Last week, Juana Sanchez and Lara Couturier wrote an article for Inside Higher Ed, reporting how the design of federal financial aid does not easily accommodate transfer students who move from one institution to another.
Nearly 40 percent of first-time students change institutions and nearly half of all bachelor’s degree graduates earn credits from community colleges, according to Ms. Sanchez and Ms. Couturier. Additionally, there are at least 15 million adults who have earned college credits but have not completed a degree. Looking at all of the facts, the authors conclude that the majority of today’s college students are likely to be transfer students.
While students may opt to move from one institution to another, their financial aid may not. The authors googled “transfer students” and “financial aid” and found out that transferring while using financial aid is not easily completed.
Quoting the Federal Student Aid site, the authors write that:
- Most financial aid will not automatically transfer with you.
- If your account is not settled, your transcript may be withheld.
- Federal student aid loans automatically enter repayment status when you withdraw from one school to transfer to another.
Transfer processes are complex according to Ms. Sanchez and Ms. Couturier. Transfer students face a high degree of credit loss and receive unclear information about how many credits will be counted, how much time it will take to complete their degree, and how much they can expect it to cost.
Add to these issues the situation where the tuition at a new institution is higher than the previous institution, and the barriers to transfer may seem insurmountable. In addition to barriers in the federal aid program, the authors write that state financial aid is not designed for transfer students either. Only three states have aid designed for transfer students.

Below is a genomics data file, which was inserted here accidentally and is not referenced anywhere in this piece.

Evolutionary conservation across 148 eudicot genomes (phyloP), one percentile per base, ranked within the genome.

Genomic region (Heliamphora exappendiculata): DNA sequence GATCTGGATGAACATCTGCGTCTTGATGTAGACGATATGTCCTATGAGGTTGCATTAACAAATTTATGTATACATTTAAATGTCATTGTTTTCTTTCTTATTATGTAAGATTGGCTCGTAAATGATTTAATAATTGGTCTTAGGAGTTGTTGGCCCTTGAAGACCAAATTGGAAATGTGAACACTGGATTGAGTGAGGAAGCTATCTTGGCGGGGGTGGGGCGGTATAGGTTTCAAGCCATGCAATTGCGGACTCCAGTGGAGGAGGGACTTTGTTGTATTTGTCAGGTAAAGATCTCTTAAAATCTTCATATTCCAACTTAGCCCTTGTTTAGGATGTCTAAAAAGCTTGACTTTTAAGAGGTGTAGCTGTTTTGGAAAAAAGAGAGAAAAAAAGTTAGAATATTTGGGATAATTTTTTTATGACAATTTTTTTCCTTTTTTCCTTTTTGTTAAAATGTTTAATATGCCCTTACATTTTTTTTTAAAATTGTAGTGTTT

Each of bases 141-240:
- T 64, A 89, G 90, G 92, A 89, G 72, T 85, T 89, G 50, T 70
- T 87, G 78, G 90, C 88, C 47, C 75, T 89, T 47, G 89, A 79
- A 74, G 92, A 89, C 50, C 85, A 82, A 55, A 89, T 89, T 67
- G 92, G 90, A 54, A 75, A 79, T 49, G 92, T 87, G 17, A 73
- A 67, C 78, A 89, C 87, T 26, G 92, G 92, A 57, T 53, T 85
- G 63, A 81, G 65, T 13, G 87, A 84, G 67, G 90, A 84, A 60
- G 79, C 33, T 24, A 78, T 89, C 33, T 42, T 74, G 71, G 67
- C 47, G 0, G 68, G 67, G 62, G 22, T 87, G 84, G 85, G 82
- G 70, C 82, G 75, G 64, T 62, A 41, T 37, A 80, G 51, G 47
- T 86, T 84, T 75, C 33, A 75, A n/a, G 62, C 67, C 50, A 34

Ms. Sanchez and Ms. Couturier note that the Tackling Transfer Policy initiatives sponsored by the Aspen Institute are examining financial aid policies with the intention of making recommendations to Congress and the Biden administration. They add that they hope that policymakers at the federal and state levels take action to ensure that students transferring have actionable information and that aid is set up to follow students as they move from institution to institution.
Having examined adult college student persistence issues for nearly two decades, I agree with the observations of Ms. Sanchez and Ms. Couturier. At the same time, it’s time that federal student aid (and state aid) change to follow the enrollment patterns of non-traditional, mostly part-time adult students.
To receive federal aid benefits, students have to be enrolled at a minimum as a half-time student. To maximize benefits, students have to be enrolled full time. Transfer students, particularly those who work full-time, may want to try out their new institution and may not want to enroll in a full course load until they complete a course or two.
Add to that consideration of the fact that federal aid enrollment requirements look for students to comply with terms typical of a traditional academic year. Working adult students are more likely to enroll in courses whenever it meets their schedule. That schedule may or may not fit into the academic year terms mandated under federal student aid requirements.
Student aid programs at the federal and state level have been designed for full-time students who matriculated in college from high school. I concur with the authors that it’s time that Congress and the White House recognize the challenges encountered by transfer students and modify the federal aid rules to accommodate the needs of transfer students.